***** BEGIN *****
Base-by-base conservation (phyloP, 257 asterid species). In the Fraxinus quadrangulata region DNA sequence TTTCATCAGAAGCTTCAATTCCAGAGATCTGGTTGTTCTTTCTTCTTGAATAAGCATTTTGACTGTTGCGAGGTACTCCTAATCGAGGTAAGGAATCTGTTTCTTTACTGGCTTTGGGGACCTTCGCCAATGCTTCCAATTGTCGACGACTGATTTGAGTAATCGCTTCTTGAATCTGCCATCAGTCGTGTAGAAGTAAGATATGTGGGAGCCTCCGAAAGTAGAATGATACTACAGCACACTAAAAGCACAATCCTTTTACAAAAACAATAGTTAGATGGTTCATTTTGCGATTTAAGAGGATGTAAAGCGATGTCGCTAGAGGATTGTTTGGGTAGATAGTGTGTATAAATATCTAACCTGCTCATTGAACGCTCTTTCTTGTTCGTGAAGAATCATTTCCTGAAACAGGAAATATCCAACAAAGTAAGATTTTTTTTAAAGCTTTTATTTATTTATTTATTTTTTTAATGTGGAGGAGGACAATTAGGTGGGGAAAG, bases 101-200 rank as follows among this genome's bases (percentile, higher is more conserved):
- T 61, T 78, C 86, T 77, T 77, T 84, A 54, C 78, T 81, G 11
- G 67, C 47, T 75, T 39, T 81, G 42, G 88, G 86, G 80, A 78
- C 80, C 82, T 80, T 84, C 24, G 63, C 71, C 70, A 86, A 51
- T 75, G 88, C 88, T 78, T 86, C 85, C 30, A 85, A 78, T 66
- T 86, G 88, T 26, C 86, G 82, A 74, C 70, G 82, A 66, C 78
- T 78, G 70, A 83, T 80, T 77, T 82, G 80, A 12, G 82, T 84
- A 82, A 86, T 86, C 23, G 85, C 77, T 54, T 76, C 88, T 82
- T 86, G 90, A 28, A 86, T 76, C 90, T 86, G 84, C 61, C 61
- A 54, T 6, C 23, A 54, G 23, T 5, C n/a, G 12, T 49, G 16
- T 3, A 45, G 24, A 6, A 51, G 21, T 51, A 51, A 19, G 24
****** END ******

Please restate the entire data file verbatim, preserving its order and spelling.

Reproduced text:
Base-by-base conservation (phyloP, 257 asterid species). In the Fraxinus quadrangulata region DNA sequence TTTCATCAGAAGCTTCAATTCCAGAGATCTGGTTGTTCTTTCTTCTTGAATAAGCATTTTGACTGTTGCGAGGTACTCCTAATCGAGGTAAGGAATCTGTTTCTTTACTGGCTTTGGGGACCTTCGCCAATGCTTCCAATTGTCGACGACTGATTTGAGTAATCGCTTCTTGAATCTGCCATCAGTCGTGTAGAAGTAAGATATGTGGGAGCCTCCGAAAGTAGAATGATACTACAGCACACTAAAAGCACAATCCTTTTACAAAAACAATAGTTAGATGGTTCATTTTGCGATTTAAGAGGATGTAAAGCGATGTCGCTAGAGGATTGTTTGGGTAGATAGTGTGTATAAATATCTAACCTGCTCATTGAACGCTCTTTCTTGTTCGTGAAGAATCATTTCCTGAAACAGGAAATATCCAACAAAGTAAGATTTTTTTTAAAGCTTTTATTTATTTATTTATTTTTTTAATGTGGAGGAGGACAATTAGGTGGGGAAAG, bases 101-200 rank as follows among this genome's bases (percentile, higher is more conserved):
- T 61, T 78, C 86, T 77, T 77, T 84, A 54, C 78, T 81, G 11
- G 67, C 47, T 75, T 39, T 81, G 42, G 88, G 86, G 80, A 78
- C 80, C 82, T 80, T 84, C 24, G 63, C 71, C 70, A 86, A 51
- T 75, G 88, C 88, T 78, T 86, C 85, C 30, A 85, A 78, T 66
- T 86, G 88, T 26, C 86, G 82, A 74, C 70, G 82, A 66, C 78
- T 78, G 70, A 83, T 80, T 77, T 82, G 80, A 12, G 82, T 84
- A 82, A 86, T 86, C 23, G 85, C 77, T 54, T 76, C 88, T 82
- T 86, G 90, A 28, A 86, T 76, C 90, T 86, G 84, C 61, C 61
- A 54, T 6, C 23, A 54, G 23, T 5, C n/a, G 12, T 49, G 16
- T 3, A 45, G 24, A 6, A 51, G 21, T 51, A 51, A 19, G 24